By Leonard E. Colvin
New Journal and Guide
The theme for the 2016 edition of Black History Month (BHM)) is “Hallowed Grounds: Sites of African-American Memories.”
The theme is devised annually by the Association for the Study of African-American Life and History, (ASALH) which was founded by Dr. Carter G. Woodson in Washington, D.C. a century ago.
In explaining this year’s theme, the ASALH noted, “The history of African-Americans unfolds across the canvas of America, beginning before the arrival of the Mayflower and continuing to the present.
“From port cities where Africans disembarked from slave ships to the battle fields where their descendants fought for freedom; from the colleges and universities where they pursued education; to places where they created communities during centuries of migration, the imprint of Americans of African descent is deeply embedded in the narrative of the American past.
”These sites prompt us to remember that over time they became hallowed grounds.”
The Commonwealth of Virginia which began as a colony and as the destination of thousands of Black slaves, some who were later exported to other parts of the country, has a significant share of these “hallowed grounds.”
Many are located in and surrounding Hampton Roads to include First Baptist Church in Williamsburg; the dismal swamp where Nat Turner hid after leading the revolt in Southampton County; the fields where Black soldiers fought and died for their freedom during the Civil War; and the Emancipation Oak on the campus of Hampton University, where Blacks learned they were free.
Many of the hallowed sites are long gone due to neglect or demolition, and are recalled only in the passages of history textbooks, the failing memories of our elders and the historic markers laid by local governments or the state.
Others we drive and walk by daily without realizing their contributions to the freedoms we take for granted.
Seatack: Oldest African Community in U.S.
Historians say the Seatack community of Virginia Beach has existed since the 1500s. Its name was given birth in the 1700s when British war ships hurled rockets to dislodge rebel forces from it.
According to Seatack’s history accounts, the Blacks who originally settled in Seatack in the late 1700s or beginning of the 1800s were free, not slaves. They owned their own farms, built their own homes. They were craftsmen, builders, farmers, fishermen, and hunters.
Since then, Seatack has become symbolic of Black self-determination, enterprise, pride and unity during slavery, emancipation, the Black liberation movement of the 60s and onward.
Along the 300 block of Birdneck Road sits Mount Olive Baptist Church. Its pastor today is Rev. Jason N. Knight, 28, who is being called Seatack’s own “Baby Martin Luther King” by some in the community. He has been at the church for only one year, and is being called the “Voice for the … voiceless” so well that the Virginia Beach Interdenominational Ministers’ Conference honored him at their Virginia Beach MLK Breakfast, January 18, 2016 as “Clergy of the Year.”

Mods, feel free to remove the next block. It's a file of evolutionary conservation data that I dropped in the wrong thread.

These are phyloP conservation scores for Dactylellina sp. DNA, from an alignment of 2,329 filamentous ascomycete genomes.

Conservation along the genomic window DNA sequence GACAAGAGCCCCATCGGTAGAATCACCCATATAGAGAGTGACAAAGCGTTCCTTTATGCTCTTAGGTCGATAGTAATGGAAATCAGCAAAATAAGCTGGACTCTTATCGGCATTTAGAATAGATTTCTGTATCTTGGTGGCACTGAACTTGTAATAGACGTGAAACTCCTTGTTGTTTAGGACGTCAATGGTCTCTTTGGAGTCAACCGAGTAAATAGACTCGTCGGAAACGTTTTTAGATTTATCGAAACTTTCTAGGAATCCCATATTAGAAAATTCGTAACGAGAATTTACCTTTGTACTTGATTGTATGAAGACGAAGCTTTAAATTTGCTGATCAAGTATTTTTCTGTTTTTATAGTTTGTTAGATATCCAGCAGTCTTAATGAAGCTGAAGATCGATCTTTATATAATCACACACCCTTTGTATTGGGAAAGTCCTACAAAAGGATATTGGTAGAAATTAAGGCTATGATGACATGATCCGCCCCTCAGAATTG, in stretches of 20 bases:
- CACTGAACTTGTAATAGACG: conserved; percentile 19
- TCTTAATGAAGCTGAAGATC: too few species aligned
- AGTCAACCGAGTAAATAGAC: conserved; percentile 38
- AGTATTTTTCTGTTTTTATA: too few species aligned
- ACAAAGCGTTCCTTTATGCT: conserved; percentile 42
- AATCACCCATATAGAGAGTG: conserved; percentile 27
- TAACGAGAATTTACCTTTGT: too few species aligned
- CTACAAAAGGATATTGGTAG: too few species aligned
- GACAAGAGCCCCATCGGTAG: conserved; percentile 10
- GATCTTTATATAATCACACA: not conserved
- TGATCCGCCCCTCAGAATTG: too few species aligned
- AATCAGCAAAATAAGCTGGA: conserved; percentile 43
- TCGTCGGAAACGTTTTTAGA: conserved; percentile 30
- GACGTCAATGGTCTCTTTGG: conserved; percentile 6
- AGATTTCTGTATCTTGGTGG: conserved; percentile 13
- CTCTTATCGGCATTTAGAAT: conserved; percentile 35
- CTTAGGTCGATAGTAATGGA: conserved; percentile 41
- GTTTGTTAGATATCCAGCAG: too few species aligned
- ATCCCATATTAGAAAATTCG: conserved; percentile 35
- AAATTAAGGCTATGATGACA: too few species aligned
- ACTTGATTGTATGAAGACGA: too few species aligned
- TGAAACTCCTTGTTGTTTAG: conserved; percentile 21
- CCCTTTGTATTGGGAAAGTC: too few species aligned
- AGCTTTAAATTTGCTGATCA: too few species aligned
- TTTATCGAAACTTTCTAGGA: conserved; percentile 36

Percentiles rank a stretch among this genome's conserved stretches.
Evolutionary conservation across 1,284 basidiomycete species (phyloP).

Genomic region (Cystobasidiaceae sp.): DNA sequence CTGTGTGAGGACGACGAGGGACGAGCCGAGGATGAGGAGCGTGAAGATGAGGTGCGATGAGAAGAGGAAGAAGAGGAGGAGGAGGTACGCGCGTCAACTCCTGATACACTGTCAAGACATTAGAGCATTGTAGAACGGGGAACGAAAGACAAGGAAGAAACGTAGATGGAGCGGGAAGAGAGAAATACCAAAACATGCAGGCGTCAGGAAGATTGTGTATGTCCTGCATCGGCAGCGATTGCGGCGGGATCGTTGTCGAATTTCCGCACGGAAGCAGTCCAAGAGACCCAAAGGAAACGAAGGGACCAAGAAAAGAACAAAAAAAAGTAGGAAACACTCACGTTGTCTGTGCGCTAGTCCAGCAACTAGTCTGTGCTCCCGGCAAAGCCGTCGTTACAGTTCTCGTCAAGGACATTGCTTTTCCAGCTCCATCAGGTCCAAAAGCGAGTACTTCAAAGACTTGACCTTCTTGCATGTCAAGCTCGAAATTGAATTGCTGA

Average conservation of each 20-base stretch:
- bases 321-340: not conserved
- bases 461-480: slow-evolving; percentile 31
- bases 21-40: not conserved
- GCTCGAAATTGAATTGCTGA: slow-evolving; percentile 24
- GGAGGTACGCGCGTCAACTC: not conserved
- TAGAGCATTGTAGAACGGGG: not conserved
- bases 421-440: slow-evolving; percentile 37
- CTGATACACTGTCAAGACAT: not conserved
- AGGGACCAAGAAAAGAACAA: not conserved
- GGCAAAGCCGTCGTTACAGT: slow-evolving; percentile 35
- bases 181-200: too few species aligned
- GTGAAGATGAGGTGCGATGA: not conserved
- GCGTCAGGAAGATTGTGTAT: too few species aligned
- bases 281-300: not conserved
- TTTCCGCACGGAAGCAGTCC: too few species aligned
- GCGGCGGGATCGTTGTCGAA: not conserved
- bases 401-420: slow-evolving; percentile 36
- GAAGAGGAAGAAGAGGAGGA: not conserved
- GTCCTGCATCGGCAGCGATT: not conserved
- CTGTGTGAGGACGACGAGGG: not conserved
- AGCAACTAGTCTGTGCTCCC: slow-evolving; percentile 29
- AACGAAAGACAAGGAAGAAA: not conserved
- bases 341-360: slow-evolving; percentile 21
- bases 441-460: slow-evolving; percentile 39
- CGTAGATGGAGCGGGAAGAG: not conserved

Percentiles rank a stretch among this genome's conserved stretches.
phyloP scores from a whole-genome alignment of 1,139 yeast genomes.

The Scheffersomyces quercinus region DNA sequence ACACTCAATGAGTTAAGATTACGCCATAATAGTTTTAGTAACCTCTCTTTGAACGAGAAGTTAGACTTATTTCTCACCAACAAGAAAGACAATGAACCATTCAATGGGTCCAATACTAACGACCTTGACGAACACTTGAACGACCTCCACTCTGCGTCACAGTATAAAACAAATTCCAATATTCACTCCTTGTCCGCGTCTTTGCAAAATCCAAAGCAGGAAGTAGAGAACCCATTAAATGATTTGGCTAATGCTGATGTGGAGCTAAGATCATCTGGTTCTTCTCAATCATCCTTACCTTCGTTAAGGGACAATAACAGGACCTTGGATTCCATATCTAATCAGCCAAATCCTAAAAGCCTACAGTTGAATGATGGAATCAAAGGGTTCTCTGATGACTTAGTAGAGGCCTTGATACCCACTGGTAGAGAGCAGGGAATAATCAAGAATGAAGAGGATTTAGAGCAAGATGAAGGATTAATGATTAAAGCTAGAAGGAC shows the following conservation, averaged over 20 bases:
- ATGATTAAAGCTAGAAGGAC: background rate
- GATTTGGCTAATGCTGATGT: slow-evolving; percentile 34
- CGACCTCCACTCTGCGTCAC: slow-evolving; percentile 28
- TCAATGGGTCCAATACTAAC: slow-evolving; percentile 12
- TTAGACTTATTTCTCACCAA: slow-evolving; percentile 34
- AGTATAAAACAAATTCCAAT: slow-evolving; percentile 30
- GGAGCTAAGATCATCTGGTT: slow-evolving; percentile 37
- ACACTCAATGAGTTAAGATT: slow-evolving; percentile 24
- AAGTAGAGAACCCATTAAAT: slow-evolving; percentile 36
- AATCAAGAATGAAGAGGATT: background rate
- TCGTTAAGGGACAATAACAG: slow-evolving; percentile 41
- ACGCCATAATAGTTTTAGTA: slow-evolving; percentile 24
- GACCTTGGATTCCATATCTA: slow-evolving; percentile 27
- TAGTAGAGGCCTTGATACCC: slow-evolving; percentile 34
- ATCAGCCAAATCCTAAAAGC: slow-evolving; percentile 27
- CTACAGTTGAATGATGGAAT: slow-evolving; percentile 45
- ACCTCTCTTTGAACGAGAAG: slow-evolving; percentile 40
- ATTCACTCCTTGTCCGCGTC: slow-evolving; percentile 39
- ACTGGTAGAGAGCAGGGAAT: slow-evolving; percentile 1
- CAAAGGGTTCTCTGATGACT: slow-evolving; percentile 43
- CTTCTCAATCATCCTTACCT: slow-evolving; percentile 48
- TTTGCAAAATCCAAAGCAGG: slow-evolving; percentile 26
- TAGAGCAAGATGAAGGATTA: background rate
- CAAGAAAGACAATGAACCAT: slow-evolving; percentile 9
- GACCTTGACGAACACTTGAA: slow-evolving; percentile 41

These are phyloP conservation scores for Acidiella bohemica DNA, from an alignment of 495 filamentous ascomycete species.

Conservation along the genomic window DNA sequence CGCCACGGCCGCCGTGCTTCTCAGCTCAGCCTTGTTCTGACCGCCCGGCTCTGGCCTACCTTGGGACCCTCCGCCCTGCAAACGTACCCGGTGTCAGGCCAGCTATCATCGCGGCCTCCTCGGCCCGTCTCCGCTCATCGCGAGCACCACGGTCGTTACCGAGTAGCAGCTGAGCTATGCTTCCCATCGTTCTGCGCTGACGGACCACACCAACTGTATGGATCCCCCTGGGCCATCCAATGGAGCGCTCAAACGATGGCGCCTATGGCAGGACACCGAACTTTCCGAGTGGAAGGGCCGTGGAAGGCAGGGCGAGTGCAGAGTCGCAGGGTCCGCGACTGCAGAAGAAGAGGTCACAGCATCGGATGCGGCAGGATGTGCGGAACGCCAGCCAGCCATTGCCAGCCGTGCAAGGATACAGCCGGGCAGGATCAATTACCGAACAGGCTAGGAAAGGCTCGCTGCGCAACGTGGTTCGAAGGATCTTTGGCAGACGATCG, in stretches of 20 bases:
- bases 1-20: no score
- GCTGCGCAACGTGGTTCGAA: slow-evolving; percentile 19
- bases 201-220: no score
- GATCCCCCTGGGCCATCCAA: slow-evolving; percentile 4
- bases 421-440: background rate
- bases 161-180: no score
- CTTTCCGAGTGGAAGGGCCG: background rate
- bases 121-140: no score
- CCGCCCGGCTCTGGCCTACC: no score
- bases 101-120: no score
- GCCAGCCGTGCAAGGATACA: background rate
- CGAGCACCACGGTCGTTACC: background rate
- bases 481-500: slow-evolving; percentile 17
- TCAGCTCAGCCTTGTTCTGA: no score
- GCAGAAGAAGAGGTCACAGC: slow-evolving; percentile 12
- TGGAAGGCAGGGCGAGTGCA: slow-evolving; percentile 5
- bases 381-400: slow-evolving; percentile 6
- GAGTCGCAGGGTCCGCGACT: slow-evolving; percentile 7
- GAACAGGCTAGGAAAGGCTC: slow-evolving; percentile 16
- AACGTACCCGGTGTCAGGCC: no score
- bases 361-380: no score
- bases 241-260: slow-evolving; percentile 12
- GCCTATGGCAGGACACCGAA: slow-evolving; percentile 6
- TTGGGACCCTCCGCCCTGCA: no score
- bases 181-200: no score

Pastor Knight has inherited leadership at a local hallowed ground. Mount Olive was the first church in the main Seatack community and is called the Mother Church of Seatack. Located near the oceanfront, it was the first site of a school for Black children in the mostly rural area in 1908.
The original Mt. Olive Church was built in 1897 and Seatack residents like E. George Minns say this house of worship is a strong symbol of this year’s BHM theme.
Before there was the City of Virginia Beach, now the Commonwealth’s largest city, there was Princess Anne County. Before the city, there was the little town of Virginia Beach on the Oceanfront, according to Minns, who is a contractor, civil rights activist and Seatack Civic League President and historian.
“In 1906, the Black craftsmen who lived in Seatack and worshiped at Mt. Olive Church built that small Town of Virginia Beach, which was home to mostly White residents of means,” said Minns. “This was a time of strict segregation, but those Black people were the backbone of the small White community. They could not sit in the dining rooms to eat the food they cooked (for White people), and could not step in the waters of God’s ocean nearby. They could not move about in freedom unless they had a White baby on their hip, or a white apron wrapped around their waist.”
Minns said that during World War II, Black men from Seatack, who attended Mt. Olive, “baby-sat” the town of Virginia Beach, standing vigil as U.S.-Virginia Air Raid Wardens against Nazi attack.
“ At that time there was no Farm Fresh, so the Blacks raised their food on the farm or they were fishermen from their boats on the water, to feed their family, and the community,” he said. “Before there was a rescue station, according to the U.S. Coast Guard History records, those Black watermen from Seatack rescued those in distress in the ocean.”